Friday, February 24, 2012

Looking on the bright side

Dark Side:
  • Kim and I are sick. Cough, cough.
  • It's raining. No, it's pouring.
Bright Side:
  • It's not snowing.

The rain overnight and through the morning has left the path by the pond flooded, and the chickens are wet and miserable, huddling in the coop or underneath the overhang, trying to keep dry.

But in the greenhouse my little seedlings are warm and dry, thanks to my trusty heat mats, and now they're well lit, too, thanks to my new acquisition: a grow light!

Grow lights are pretty expensive to buy, so I've resisted the temptation until now. February is the month for starting onion seedlings in these parts, but the sun isn't getting high enough in the sky yet to adequately light the greenhouse for the minimum six hours per day. So I decided to bite the bullet, and bought one light to see if it would make a difference.

Kim mounted it to scrap piece of cedar and then hung it on chains so I can adjust the height as the seedlings grow. And that's exactly what they're doing - my leek, shallot, and red, yellow and green onion seedlings are noticeably happier, and the hardy greens I seeded this week (mizuna and pac choi) came up in two days. And I'm happier, too: this grow light, pricey though it was, has made me feel like a grown-up gardener.

In contrast, the other thing that is making me smile in the greenhouse today cost all of $1.95. It's a cap that turns a soda bottle (or in our case, a spring water bottle) into a watering can, gentle enough for the most fragile of plants.

Seedlings need to stay moist, which means daily watering when they're on heat mats. Most gardening manuals suggest misting them, because anything much more forceful than that can break or dislodge a tender new shoot. But have you ever tried misting 8 or 10 trays of pots and soil blocks? It's a good way to invoke carpal tunnel syndrome. So the last time I was in the garden supply store I looked at fancy watering cans with special heads designed to shower tender plants like the most gentle of rain showers. The problem? The price tag: over $40. So I gave up that idea, went to the checkout to pay for the package of cream-coloured nasturtium seeds I hadn't been able to resist, and there in a bucket by the cash register were these caps. I bought two.

They work like a charm. If you just hold the bottle upside down the shower of water is so soft you can hardly feel it, and if you need a more substantial stream all you need to do is squeeze the bottle a little.

A product that works better and costs less. Definitely something for the bright side.


Flartus said...

I was just thinking the other day that I need to stop and take stock of all the "bright sides" I tend to take for granted. Like a car I can depend on (knock wood), all the behavioral or medical problems I didn't get in my shelter dog, good plumbing, heating, whatever systems I don't have to worry about, a quiet neighborhood...I could go on.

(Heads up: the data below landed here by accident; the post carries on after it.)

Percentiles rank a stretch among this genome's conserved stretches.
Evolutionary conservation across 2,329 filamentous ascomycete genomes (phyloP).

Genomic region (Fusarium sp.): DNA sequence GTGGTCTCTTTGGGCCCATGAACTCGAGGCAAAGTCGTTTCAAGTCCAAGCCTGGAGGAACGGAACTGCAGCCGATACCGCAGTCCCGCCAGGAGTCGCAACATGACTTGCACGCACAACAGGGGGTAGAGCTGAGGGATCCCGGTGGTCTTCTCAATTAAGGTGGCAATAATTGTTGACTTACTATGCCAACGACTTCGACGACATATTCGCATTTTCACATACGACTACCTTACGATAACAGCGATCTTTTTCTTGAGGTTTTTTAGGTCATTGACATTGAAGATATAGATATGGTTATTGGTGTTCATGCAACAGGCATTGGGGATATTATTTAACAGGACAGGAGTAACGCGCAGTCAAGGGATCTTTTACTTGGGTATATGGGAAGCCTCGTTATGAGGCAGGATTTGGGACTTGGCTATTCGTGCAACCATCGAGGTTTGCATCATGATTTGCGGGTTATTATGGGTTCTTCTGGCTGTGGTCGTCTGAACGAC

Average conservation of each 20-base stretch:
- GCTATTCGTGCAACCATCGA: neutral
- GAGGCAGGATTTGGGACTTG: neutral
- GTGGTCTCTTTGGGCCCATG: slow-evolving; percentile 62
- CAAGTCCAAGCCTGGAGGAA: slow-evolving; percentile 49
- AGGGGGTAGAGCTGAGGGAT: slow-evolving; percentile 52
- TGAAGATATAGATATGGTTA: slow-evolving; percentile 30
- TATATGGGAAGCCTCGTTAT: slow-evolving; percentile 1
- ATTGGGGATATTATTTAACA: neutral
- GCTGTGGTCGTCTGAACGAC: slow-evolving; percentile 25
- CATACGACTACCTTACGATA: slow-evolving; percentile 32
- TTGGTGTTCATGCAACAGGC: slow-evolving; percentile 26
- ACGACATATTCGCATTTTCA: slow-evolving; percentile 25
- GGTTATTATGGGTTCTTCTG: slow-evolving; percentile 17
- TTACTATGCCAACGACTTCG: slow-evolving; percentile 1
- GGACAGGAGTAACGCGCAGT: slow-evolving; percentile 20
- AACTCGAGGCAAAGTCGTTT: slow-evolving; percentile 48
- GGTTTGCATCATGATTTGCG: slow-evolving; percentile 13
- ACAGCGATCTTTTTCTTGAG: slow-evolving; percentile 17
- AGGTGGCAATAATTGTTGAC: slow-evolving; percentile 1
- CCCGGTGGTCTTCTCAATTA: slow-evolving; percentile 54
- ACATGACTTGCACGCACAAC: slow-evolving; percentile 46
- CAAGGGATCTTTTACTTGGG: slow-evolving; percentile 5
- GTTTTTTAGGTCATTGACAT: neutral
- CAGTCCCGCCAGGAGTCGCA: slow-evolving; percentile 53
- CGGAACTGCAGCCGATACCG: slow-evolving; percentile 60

Several years ago I poked holes in the lid of an old orange juice container to do exactly what those sprinkler tops do. It didn't work quite the way I'd hoped, but it has kept a lot of seedlings moist! Glad you have a comfy, well-appointed greenhouse space, so you can play in the dirt even in this weather.

Natalie, the Chickenblogger said...

For the sneezes: God bless you!
For the dark side: (((hugs)))
For the bright side: more (((((hugs)))))

Shim Farm said...

Dark Side here: It's snowing.

Bright side here: It's the weekend. Let it snow. Plus we're not coughing, so that's always a blessing.

I really have to get a greenhouse built...I want some grow lights too! It looks like you've got a really nice set-up going. Let's keep our fingers crossed for a good summer.

Hope you're both on the mend now - take care of each other!

jeanives said...

Bright side: 80F and sunny today.
Dark side: second cold of the winter
Bright side wins hands down!

Lindsey at NW Backyard Veggies said...

I have never seen those caps! I LOVE them. I am going to see if they are at the nursery nearby...

Also - your question about soap molds (from my blog...)

I use a wooden soap mold I bought from the dude at - he makes them by hand and they are awesome.

BUT - I have used all sorts of things, including dresser drawers lined with wax paper, PVC piping with the ends wrapped in wax paper (so the soap doesn't leak out) and yogurt containers (you just cut them into rounds when the soap gets hard.)

What's your favorite scent??

Paula said...

I'm sorry to hear you guys are sick, and in such appropriate weather, too. Somehow, to me anyway, being sick when the weather is sulking is better than being sick when it's beautiful outside. I mean if you have to be sick.

Love the bottle tops! I'm still working on how to water the seedlings- I will have to keep my eyes open for them. The next time you're at the store can you take a look at the carton they were in and see if there's a website listed on it?

You guys feel better soon! Have some tea. Take it easy. Get well again.

Miriam said...

Paula and Lindsey, I found a similar product at Lee Valley - have a look at,66758&ap=2

As far as soap scents go, Lindsey, my favourite scent is lilac. Do they even make lilac essential oil? Runner up: lavender, because it was my grandmother's favourite.

Thanks for your good wishes, everyone! We're keeping each other company over steam inhalations and hot lemon drinks - you know what they say about misery and company...

Nicole Hitchcock said...

Are those buff orpingtons? what friendly chickens those are! I have to start my onions... thanks for the reminder!!

Lyssa said...

I hope you're feeling better soon! Being sick is so annoying.

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